Innovations in Nursing Informatics

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    Too often, we hear about the challenges and failures occurring within healthcare informatics: resistance to change, failed implementations, scope creep, gaps in quality, silos of data, poorly designed systems - even clinical information applications that cause more harm than good. Read about a success and the innovations in nursing informatics that are occurring throughout the United States within clinical informatics and the healthcare information systems arena.


    http://community.advanceweb.com/blog...ashington.aspx
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    Hello -

    I just read the link that you provided regarding a success story of one healthcare facility. The first paragraph caught my eye:

    Mason General Hospital (MGH) is a 25-bed critical access hospital located in Shelton, WA. Receiving the status of "Most Wired -Rural" hospital in 2008 and 2009, MGH in 2011 was named one of the nation's "Most Wired" hospitals by Hospitals & Health Networks magazine. Although a rural hospital, and perhaps "small" by big city standards, MGH has been successfully providing its staff, providers and clinicians with cutting edge, best practice technological tools for several years.
    I work for a "Critical Care Access Hospital" and, at present, we seem to be (unintentionally) going for the "Most Wired - Rural" . But we're also going through a lot of growing pains too. We're "wired" up to the point of taking computer-based physician orders. (I STILL don't have down the acronyms for all of the "Computery Thingy Stuff" aka "CTS"!) This includes having the doctor "writing" med orders via the computer, receiving these orders via computer and finally having the computer used as the Medical Administration Record (MAR). . . or rather "eMAR". . . including scanning the patient's identification wrist band. In the new few months, we'll be getting the OmniCell (or whatever the Robot Drug Dispensing Thingy - RDDT - is called). THIS will significantly add to our happy little (and I mean "little") hospital's unintentional feat of achieving the "Most Wired - Rural". LOL! Actually, the ER already has the OmniCell, so they're already the "Most Wired" unit of the hospital.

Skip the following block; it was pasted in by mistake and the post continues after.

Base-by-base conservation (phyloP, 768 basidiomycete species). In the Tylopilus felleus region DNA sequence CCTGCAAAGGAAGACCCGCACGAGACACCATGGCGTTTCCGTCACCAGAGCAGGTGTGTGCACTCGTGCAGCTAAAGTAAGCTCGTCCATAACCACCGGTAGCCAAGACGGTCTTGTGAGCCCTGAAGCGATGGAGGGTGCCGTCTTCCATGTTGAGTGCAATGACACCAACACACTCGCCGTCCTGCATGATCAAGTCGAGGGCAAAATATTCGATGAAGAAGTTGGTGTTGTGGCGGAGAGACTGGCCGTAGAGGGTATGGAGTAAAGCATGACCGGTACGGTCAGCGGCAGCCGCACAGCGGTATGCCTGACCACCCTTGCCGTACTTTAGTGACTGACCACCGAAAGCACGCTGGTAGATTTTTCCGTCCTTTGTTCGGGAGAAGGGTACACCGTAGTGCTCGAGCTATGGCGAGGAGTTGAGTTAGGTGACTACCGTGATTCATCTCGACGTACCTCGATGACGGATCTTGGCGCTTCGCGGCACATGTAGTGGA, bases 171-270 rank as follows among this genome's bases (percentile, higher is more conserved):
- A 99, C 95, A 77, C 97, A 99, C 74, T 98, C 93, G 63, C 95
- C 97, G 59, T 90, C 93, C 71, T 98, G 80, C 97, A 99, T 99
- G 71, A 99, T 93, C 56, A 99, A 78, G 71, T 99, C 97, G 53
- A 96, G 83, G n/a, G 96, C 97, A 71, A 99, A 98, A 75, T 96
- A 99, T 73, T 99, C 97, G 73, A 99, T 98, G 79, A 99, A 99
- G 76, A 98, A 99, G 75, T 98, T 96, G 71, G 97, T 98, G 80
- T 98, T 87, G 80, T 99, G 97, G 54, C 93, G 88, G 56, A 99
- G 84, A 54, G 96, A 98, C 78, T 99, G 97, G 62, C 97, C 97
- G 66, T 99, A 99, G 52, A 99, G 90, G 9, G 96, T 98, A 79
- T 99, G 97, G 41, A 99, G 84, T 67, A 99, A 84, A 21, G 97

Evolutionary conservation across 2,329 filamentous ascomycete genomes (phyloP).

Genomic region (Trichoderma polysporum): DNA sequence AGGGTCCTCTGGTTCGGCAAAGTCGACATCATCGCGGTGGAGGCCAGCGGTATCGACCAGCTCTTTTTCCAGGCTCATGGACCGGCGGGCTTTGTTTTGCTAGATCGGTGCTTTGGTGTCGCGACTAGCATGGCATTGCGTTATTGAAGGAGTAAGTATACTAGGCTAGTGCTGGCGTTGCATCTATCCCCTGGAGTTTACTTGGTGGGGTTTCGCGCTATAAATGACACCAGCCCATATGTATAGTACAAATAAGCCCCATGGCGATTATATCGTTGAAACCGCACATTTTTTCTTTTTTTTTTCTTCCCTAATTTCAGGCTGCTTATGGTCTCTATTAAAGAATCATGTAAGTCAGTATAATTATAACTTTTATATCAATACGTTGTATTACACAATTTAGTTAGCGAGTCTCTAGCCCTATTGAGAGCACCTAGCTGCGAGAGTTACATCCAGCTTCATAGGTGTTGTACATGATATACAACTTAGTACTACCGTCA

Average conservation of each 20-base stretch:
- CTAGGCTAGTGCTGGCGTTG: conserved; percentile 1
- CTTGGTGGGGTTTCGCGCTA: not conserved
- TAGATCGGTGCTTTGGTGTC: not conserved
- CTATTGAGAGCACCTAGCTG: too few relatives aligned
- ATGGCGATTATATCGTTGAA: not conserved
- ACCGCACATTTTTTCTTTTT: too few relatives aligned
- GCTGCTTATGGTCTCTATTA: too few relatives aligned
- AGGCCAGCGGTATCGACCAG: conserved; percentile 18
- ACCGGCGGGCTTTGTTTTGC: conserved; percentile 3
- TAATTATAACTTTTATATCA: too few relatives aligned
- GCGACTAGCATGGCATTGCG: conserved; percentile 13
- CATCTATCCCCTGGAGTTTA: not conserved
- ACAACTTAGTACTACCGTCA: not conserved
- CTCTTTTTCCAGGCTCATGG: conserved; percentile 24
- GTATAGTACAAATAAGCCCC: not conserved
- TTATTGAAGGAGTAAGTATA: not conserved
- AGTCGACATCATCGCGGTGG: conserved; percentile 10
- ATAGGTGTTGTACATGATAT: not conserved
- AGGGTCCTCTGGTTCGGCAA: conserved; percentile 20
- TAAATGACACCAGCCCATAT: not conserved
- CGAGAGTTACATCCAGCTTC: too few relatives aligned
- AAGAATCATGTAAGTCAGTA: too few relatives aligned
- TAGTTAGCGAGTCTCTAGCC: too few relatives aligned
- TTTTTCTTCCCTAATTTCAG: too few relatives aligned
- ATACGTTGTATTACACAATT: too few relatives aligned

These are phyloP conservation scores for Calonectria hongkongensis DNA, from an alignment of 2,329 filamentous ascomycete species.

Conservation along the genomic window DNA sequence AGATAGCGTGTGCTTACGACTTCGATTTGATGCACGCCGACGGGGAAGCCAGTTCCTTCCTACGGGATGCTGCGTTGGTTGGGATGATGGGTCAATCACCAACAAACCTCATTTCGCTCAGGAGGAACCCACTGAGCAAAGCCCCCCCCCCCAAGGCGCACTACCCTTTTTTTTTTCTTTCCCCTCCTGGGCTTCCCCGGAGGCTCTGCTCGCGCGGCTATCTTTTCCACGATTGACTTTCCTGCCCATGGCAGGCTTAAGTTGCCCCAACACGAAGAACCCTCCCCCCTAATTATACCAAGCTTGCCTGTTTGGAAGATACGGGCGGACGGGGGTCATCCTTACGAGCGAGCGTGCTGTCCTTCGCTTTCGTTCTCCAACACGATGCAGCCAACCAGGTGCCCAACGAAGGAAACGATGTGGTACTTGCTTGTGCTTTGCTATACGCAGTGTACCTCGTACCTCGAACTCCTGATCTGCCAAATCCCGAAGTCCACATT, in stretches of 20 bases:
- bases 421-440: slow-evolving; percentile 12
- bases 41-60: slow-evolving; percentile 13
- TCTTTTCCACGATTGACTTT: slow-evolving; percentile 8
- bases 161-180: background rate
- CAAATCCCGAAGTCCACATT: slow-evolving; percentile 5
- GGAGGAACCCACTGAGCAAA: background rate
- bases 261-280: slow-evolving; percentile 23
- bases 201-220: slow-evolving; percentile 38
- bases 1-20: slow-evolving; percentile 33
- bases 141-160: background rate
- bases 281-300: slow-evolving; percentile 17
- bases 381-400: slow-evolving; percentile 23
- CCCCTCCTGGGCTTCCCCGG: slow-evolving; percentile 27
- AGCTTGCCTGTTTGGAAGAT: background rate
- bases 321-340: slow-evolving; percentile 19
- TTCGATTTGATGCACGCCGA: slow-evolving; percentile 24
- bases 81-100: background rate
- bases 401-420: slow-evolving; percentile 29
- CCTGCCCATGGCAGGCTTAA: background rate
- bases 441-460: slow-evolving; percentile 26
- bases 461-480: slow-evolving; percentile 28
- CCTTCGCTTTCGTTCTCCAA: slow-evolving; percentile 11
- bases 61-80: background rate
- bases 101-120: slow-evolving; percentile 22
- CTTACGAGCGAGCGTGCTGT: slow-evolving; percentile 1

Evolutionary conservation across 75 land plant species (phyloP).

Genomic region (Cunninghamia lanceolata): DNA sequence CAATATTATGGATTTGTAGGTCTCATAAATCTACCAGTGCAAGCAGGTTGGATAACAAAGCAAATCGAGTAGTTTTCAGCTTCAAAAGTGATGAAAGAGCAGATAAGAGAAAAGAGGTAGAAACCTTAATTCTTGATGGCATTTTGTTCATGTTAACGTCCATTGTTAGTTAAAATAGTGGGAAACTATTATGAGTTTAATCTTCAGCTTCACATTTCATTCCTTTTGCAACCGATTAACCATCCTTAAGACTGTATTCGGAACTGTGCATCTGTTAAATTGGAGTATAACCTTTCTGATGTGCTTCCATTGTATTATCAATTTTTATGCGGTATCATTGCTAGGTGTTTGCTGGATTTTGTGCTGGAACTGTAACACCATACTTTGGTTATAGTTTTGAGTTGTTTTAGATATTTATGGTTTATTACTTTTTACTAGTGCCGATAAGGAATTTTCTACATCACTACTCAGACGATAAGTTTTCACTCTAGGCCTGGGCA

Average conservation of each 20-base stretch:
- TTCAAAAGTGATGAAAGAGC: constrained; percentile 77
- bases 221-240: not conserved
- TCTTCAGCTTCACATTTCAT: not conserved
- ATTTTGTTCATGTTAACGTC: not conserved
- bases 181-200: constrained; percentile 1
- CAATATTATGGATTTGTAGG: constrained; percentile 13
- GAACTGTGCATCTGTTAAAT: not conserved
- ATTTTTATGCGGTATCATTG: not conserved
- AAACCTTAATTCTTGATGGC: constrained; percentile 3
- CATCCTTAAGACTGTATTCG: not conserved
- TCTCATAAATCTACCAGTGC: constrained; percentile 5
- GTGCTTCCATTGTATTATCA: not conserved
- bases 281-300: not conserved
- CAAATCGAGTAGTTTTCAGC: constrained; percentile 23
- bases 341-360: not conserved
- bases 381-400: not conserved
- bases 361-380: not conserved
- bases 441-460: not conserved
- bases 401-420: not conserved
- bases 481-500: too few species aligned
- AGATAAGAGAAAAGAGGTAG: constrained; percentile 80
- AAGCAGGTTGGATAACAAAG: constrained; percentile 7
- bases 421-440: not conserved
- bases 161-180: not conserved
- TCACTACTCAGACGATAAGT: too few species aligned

I don't necessarily want to get into how I feel about all of this. . . on this particular thread. . . but it is encouraging to read that another Critical Care Access Facility seems to be successfully using all of the happiness of modern computer technology. Right now, I need to read success stories of other hospitals, especially Critical Care Access Facilities implementing all of this Computer-Based Everything (CBE). I need to find my happy place with all of this technology in the healthcare setting. (Whine.)

    (For the record. . . I really don't like acronyms. Just can't remember them. Yet our hospital uses acronyms ALL the time. UGH!)


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